Blast from the past photo of Dave doing fieldwork in Namibia back in 2001. We had to carry all our own food in to the fieldsite, so it was mostly noodles for tea, with a couple of crackers for lunch (I’m not sure Tom Tregenza – behind the camera – has ever been so hungry). The one not stuffing his face is Dan Hoare, who is Head of Regions England for Butterfly Conservation. BC is a fantastic charity, celebrating its 50th anniversary this year, so if you love your butterflies and indeed any other bug or beastie, do please join and give them your support. I’m proud to say I’ve been supporting for more than 20 years!
Great to see Dan’s article in the latest Butterfly magazine too.If you would like to join Butterfly Conservation, please go here.
Au revoir et bon voyage (in Dave’s French accent) to Cedric, who is sadly leaving us after his six-month internship. Gone but not forgotten, we have mountains of data to get through… so watch out for more than one paper with Cedric’s name on it! Good luck in your next position Cedric and thanks for all your hard work and collegiality.
Delighted to pass on the news that Dani Black will be joining the lab this summer, and summer 2019, as a Laidlaw Undergraduate Research and Leadership Scholar. Dani will be working on the bugs as well as experiencing leadership training (not from Dave btw!). More news on Dani’s progress later this year.
Happy New Year from the Shuker lab! We wish everyone all the very best for 2018, hoping that it will be filled with joy, enlightenment, and lots of insects having sex (but mostly enlightenment, given the way of things at the moment).
In other news, two new accepted manuscripts to report. Nicki’s final transcriptomic paper has been accepted in Royal Society Open Science – this paper again confirms that adaptive sex allocation in our wasps does not appear to be associated with much in the way of changes in gene expression – no free lunch here gene-hunters!
And Emily and I have written a comment, now accepted for publication, on an upcoming review in Behavioral Ecology by Tinghitella and colleagues on the role of male-male competition in speciation. Whilst their review is a timely one, Emily and I emphasise that it will be females that typically have the last word when it comes to pre-zygotic reproductive isolation.
Well done team – great start to 2018!
Many congratulations to Dr Georgina Glaser, who aced her PhD viva this morning! Well done Georgina, and good luck with your science communication internship at The Royal Society!
Becky’s latest paper on sperm blocking and sperm competition in Nasonia has just been accepted by Behavioral Ecology. Nice one. A good team effort too, with Nicki, Ginny and Jade all as co-authors.
We’ll let you know when it’s out in print!
For more info on what Becky is up to now, please visit her website: https://rebeccaaboulton.wordpress.com/about/
Very delighted to say Congratulations! to Ginny who has just successfully defended her PhD thesis. Wonderful news, and very well done.
The only down-side for us is now Ginny will be off to Florida for a post-doc with Christine Miller – all best wishes and good luck for the future Ginny!
Normally I like to use the lab “News” posts for fun or good-news stories, but it is also important to highlight bad news or cautionary tales.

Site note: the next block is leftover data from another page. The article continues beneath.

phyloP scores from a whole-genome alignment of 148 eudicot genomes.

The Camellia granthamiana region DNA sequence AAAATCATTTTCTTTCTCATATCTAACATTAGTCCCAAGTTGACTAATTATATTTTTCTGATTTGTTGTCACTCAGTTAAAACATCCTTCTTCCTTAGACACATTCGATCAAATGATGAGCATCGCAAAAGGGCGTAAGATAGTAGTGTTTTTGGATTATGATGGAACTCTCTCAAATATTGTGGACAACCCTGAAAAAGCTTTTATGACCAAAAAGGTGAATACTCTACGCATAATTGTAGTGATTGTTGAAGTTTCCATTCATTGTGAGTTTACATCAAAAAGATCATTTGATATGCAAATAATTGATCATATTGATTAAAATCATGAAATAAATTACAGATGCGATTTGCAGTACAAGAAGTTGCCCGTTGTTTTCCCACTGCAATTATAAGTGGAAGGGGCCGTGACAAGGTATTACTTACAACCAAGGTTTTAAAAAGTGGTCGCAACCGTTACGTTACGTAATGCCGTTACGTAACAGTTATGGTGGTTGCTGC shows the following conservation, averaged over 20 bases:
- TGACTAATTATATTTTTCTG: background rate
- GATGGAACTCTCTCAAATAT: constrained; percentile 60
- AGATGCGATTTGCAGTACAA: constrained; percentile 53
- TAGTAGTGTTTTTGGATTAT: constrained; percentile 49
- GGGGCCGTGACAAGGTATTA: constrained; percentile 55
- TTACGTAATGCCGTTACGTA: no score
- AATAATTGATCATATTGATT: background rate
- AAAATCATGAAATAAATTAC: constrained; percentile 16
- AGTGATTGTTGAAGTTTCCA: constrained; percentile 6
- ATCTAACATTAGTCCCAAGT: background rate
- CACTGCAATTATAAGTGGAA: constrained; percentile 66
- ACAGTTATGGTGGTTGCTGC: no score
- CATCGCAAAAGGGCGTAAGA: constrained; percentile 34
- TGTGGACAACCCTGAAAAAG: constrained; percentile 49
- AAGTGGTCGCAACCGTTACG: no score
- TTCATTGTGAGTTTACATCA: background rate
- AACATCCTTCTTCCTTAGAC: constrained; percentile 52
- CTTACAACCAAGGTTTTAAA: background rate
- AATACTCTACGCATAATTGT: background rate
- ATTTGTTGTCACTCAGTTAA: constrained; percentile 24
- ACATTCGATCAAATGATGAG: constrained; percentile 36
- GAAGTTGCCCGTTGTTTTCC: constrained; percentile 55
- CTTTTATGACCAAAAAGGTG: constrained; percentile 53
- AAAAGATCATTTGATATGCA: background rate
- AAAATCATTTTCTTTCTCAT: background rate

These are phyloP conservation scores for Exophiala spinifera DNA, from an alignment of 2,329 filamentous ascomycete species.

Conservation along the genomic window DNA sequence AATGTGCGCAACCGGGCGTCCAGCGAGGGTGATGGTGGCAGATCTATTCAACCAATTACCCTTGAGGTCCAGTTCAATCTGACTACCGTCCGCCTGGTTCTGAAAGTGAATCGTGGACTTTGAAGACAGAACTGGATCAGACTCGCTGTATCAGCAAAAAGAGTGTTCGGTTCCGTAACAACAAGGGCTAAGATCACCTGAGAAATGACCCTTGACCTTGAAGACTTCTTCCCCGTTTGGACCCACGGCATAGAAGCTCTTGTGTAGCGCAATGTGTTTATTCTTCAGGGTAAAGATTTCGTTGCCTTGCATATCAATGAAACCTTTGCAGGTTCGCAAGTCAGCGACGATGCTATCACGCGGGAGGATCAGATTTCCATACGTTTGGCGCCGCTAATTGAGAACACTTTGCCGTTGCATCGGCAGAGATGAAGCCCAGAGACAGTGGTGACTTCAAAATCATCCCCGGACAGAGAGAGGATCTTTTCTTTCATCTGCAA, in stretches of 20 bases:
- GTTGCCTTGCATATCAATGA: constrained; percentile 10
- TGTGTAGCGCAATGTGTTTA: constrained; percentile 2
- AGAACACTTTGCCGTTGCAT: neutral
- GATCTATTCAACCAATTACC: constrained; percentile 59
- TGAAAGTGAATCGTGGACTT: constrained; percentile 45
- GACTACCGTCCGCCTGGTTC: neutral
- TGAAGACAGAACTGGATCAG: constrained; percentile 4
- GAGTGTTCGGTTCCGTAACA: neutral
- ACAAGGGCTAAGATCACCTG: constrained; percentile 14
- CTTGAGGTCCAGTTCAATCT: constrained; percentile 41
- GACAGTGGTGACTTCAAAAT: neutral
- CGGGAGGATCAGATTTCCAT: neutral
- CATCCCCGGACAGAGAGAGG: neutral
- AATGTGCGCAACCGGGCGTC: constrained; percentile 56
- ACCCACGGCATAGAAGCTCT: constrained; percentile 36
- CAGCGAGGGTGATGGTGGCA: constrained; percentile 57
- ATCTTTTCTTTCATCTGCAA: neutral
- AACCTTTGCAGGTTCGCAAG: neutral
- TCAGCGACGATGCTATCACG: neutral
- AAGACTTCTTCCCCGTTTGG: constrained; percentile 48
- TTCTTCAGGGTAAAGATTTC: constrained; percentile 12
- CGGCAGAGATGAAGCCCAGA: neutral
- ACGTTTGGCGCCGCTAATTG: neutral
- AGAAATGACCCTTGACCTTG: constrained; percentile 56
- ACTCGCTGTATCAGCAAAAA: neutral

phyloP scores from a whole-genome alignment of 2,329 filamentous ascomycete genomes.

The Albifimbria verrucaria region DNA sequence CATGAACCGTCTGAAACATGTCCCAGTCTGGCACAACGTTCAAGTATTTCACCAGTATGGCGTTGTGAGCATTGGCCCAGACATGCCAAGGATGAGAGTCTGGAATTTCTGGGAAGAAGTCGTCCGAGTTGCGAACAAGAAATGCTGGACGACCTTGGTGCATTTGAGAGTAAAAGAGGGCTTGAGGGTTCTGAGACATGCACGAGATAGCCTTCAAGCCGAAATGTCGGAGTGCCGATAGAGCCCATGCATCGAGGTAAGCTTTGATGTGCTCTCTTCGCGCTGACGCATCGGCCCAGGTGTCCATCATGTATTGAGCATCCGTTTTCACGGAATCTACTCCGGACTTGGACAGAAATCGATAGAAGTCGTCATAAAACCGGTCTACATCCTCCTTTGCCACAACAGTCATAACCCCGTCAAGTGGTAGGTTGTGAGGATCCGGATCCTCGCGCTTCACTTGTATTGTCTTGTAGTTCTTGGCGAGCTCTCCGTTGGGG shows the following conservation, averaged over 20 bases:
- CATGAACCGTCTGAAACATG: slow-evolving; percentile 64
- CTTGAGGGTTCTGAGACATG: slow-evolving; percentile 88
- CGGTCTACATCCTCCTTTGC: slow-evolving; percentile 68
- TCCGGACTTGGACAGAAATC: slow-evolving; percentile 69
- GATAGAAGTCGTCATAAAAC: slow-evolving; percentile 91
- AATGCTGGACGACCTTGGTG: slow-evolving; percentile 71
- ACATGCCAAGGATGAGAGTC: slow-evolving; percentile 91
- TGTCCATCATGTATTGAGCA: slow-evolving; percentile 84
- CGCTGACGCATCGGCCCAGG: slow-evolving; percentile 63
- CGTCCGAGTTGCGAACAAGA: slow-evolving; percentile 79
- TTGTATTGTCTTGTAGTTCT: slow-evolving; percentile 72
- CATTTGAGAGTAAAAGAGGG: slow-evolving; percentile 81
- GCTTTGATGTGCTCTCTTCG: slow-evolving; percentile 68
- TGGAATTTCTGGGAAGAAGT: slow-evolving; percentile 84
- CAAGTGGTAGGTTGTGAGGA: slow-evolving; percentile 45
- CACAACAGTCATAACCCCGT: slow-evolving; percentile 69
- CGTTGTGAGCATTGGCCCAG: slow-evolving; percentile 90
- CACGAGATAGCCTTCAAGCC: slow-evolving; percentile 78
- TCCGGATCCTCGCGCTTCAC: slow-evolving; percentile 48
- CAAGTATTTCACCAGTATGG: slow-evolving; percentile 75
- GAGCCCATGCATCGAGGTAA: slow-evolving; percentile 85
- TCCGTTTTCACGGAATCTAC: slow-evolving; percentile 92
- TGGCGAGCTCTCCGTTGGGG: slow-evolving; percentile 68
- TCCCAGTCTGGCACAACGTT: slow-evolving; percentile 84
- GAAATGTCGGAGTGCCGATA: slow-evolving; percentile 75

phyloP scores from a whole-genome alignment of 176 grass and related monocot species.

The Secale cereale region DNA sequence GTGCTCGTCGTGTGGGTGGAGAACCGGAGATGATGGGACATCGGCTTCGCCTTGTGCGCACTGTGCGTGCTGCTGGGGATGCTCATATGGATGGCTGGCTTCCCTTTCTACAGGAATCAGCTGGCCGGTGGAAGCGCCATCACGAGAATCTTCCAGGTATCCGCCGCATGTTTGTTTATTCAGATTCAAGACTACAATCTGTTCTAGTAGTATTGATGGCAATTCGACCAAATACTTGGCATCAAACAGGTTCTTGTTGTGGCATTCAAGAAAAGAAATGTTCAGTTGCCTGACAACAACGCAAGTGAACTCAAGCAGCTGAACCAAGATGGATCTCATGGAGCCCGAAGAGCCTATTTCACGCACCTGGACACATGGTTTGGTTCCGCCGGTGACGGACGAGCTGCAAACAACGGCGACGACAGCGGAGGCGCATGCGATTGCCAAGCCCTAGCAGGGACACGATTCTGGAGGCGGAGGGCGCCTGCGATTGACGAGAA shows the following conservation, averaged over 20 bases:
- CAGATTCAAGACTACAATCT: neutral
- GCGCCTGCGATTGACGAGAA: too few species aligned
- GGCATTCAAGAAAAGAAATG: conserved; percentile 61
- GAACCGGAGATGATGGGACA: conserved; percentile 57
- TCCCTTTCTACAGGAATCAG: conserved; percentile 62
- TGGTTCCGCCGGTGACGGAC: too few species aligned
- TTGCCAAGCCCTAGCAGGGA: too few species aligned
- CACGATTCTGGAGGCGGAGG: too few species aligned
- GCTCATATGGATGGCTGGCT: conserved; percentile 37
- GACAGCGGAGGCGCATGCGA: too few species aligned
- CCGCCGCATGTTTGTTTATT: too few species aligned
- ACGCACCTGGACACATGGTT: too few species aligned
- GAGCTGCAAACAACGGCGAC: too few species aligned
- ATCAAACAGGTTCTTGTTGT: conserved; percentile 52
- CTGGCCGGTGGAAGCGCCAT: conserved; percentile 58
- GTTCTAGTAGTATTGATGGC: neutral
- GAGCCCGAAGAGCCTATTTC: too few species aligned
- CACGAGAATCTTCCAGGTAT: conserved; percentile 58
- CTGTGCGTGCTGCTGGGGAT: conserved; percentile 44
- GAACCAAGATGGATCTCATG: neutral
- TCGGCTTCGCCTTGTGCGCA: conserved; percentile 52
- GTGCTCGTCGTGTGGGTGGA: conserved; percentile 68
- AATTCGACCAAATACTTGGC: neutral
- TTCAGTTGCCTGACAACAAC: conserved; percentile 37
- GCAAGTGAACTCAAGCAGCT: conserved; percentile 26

Here is a very serious story that is just breaking at the moment. Dr Jennifer Bowen from Northeastern University in Boston, Massachusetts, has been asked by the US Department of Energy to remove words such as “climate change” from a proposal abstract – Dr Bowen bravely posted a screen-shot of the email (below, and see also here).
Unsurprisingly this story has been picked up by Nature, Science, and other media outlets – I read the story first on the Observer website. The Nature article reports that at least one other applicant to the same granting call has also been asked to change the wording of their project proposal.
**UPDATE** David Walsh at Concordia has posted a very similar email, again asking for removal of the words “global warming”. That makes three so far…
This is the US, not North Korea or China. And what could happen there, could happen here in the UK. We need to be strong but even more so we need to be awake to threats such as this. Think about what is being asked here. I agree wholeheartedly with Michael Mann (famous Pennsylvania State University climate scientist) who tweeted.”Hey American Scientists. This should send a chill down your spine.” It should also send a chill down all our spines.
Because of this, I find I have to strongly disagree with the statement that Jennifer Bowen’s co-applicant Jonathan Sanderman is reported by Nature to have made in response:
Sanderman also lamented the fact that scientists are being forced to change the way they talk about their work. “But if that’s what it takes to keep science going for a couple of years, we will I guess play along,” he adds.
In fact, I’m afraid that statement disgusts me.
We should not play along. I will not play along.
My new favourite book is van den Broek & Schulten’s Field guide to the Robberflies of the Netherlands and Belgium (but which also covers UK and NW Europe). It is sensationally good and very well-presented, with fabulous pictures of these gorgeous animals. Just in time for robberfly hunting in the sand dunes of Pembrokeshire…